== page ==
We’re moving on, tide going out. Sandy beach now. We find some rocks–big rocks–the biggest one we can move. It looks like a shark head, maybe some 200 pounds. Full squat, bear hug, lift and carry. Dane’s turn; it doesn’t come off the ground–a point for me. We find some rocks, throw them, press them, carry them. Dane finds a big one, clean and press. Damn, that looks heavy. My turn. I press, get stuck in the middle, can’t finish; bring it back down, split jerk, full overhead, unstable, bail out from under it.

Onwards, almost to the end. We come to a big sloped wall. Amazing horizontal wall run; my feet slip when I try to hug it too close. Next time, even though I know this, am telling myself ‘Lean out, lean out.’ It’s damn scary, but it works. Every foot placement is solid and I’m running. High drop to the ledge after the wall run is awesome. Dane is climbing. Climb up 70 feet off the ground. We look out. So beautiful: San Juan island in the west, tip of the snow-capped Cascades in the south. Finally, we make it to Clayton Beach for big kongs over a massive rock into the sand to finish the day, climb up the last rock and watch the sunset.

I’ll be sore for a week.

Thanks, Rafe! Inspiring.

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Video of Old Stunt Man (Not Georges Hebert)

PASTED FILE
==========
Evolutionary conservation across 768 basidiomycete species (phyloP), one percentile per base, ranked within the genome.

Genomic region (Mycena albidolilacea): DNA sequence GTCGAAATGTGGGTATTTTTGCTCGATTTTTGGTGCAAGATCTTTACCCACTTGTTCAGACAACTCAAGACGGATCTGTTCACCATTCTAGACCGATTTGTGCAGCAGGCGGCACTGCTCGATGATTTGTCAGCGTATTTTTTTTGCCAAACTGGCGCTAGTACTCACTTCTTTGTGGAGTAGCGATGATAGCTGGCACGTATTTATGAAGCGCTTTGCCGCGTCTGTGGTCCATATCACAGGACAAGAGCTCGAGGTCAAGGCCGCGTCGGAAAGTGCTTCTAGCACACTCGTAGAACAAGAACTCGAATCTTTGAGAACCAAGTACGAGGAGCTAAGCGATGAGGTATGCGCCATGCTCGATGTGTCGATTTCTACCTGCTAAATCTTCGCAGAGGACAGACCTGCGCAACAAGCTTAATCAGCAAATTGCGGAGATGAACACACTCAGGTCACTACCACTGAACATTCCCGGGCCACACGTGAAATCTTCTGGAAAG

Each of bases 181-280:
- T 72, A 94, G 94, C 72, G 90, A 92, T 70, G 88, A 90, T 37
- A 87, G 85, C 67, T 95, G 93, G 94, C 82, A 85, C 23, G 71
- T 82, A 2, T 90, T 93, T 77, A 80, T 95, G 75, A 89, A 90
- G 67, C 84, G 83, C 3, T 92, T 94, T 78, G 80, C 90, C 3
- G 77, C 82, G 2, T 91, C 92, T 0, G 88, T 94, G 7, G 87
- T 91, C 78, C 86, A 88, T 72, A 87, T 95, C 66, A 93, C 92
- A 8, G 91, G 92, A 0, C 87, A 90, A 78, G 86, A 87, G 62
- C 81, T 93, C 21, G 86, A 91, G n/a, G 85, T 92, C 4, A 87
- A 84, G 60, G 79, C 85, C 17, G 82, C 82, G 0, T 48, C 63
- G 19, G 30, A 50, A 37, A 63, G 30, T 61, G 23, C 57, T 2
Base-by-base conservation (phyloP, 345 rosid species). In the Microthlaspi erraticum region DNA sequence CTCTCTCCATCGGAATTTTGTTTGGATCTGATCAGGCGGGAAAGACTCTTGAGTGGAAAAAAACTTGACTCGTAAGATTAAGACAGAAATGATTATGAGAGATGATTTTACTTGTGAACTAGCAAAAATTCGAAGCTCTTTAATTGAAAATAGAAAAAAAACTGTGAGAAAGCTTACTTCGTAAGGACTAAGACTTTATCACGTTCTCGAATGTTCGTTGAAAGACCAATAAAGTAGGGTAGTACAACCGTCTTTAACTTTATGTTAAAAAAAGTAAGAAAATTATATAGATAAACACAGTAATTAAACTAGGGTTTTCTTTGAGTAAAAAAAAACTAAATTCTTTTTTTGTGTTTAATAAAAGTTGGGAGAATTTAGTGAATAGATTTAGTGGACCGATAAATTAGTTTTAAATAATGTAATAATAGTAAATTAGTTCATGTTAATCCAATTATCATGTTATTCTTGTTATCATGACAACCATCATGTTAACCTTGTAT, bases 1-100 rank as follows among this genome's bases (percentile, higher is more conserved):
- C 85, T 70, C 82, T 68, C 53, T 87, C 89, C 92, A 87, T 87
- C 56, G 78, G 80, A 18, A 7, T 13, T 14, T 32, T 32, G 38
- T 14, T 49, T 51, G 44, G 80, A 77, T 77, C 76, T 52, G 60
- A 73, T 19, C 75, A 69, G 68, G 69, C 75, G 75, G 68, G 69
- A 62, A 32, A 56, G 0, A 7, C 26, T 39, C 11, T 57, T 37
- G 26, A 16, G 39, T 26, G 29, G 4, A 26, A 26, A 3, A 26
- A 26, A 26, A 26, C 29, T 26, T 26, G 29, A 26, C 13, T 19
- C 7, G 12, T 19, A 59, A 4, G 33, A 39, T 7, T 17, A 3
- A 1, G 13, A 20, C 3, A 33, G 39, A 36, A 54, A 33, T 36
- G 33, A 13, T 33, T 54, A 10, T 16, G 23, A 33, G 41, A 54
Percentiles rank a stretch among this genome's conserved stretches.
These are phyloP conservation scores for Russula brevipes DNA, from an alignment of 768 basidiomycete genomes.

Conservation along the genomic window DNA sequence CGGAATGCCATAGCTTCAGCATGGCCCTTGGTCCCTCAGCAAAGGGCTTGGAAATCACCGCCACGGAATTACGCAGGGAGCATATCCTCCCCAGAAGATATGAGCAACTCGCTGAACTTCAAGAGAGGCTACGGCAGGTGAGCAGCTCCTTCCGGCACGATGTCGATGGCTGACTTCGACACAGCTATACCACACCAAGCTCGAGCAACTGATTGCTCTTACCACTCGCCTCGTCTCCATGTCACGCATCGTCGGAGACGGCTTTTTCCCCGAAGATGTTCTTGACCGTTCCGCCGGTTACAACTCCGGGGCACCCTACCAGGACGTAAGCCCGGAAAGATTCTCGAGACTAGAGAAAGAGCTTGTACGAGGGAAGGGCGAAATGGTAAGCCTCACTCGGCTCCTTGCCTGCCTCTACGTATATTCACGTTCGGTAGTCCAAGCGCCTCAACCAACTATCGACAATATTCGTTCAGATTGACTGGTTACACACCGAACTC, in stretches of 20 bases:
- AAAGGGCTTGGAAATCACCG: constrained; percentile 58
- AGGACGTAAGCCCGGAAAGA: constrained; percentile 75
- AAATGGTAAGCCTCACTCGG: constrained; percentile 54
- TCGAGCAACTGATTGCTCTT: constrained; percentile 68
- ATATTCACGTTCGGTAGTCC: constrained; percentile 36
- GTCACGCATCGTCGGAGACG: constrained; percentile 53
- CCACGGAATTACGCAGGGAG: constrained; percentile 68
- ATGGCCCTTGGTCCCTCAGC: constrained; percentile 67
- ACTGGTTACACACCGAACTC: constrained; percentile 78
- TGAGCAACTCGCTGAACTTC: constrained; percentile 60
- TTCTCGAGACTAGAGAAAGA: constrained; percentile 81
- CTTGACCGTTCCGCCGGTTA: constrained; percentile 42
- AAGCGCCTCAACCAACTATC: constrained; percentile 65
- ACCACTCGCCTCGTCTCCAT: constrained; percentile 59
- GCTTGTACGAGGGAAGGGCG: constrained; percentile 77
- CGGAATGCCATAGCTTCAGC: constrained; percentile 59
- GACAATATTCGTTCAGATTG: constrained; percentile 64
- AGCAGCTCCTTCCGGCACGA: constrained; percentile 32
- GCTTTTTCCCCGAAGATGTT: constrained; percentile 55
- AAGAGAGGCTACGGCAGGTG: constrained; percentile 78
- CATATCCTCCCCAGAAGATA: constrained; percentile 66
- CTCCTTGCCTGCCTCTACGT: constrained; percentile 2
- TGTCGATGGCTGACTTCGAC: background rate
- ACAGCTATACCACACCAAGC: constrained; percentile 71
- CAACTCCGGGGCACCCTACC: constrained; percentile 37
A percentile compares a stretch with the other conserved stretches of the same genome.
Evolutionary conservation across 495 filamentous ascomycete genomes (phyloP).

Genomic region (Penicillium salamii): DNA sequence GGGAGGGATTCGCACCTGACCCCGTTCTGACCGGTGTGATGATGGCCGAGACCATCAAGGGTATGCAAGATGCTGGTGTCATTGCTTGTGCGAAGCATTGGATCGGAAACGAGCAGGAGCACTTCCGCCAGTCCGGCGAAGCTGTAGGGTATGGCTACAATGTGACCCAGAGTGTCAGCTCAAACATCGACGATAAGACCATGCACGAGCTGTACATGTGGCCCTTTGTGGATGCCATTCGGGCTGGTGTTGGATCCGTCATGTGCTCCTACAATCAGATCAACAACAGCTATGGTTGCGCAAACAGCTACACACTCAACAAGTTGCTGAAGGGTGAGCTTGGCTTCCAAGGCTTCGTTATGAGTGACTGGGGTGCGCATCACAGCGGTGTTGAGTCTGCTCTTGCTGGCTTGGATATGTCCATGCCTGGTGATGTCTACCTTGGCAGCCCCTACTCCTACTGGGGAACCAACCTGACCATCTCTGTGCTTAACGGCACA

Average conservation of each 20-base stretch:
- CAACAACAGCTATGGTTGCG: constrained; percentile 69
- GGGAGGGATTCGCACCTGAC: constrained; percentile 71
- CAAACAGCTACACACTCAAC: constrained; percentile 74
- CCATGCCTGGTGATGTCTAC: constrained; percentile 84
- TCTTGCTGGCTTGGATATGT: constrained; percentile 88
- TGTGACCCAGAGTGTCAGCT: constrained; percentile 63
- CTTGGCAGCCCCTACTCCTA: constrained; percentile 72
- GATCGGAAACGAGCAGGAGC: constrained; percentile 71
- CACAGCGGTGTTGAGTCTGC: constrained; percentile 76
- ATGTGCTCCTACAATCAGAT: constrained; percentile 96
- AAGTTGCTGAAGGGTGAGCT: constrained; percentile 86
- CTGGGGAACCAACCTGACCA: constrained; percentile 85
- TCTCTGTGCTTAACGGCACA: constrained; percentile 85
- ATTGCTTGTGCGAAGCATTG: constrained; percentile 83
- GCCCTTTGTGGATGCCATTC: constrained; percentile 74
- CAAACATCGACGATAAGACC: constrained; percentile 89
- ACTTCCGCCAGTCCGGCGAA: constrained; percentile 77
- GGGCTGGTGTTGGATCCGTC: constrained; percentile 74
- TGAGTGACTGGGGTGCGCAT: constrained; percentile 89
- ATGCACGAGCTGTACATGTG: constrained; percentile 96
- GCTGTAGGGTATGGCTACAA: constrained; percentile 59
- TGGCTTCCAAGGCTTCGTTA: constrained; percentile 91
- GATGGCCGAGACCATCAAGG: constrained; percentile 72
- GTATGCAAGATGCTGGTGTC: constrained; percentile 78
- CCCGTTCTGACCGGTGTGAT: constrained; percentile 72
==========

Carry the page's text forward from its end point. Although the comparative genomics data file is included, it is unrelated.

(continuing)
Here is a short video of a stunt man that is being billed as a video of Georges Hebert, the French navy man who founded Methode Naturelle back in the early 20th century and originated parkour* (Perhaps Hebert was the original traceur). It’s a cool video, even though it’s not Hebert. The stunt man bounds up trees, walls, pipes, and makes any number of insane leaps into bodies of water.

There are two “tells” that this isn’t Hebert. The first is that the motto of Methode Naturelle was:

“Être fort pour être utile”–“Being strong to be useful.”

Carrying a kid up a parallel wall to show off — nifty, impressive, dangerous, but not really useful!

The second tell was really that I got told or tipped off by Erwan that this isn’t Hebert, and it really should have been obvious. In Erwan’s words:

I’ve noticed your link to the so-called Methode Naturelle founder. This is not AT ALL Georges Hebert, this is an old footage I think of a movie called Gizmo.

Hebert was born in 1875 and got badly injured (his right arm paralyzed) in 1914. There’s no video footage of him! The guy is a stuntman, pretty talented (the tree climbing is nice, but obviously sped up though). In any case, not Hebert, but a cool illustration of the practical side of natural movement, even though the kid carrying is I think not very smart, great skill, but if the guy had fell, the boy could have died just to show off…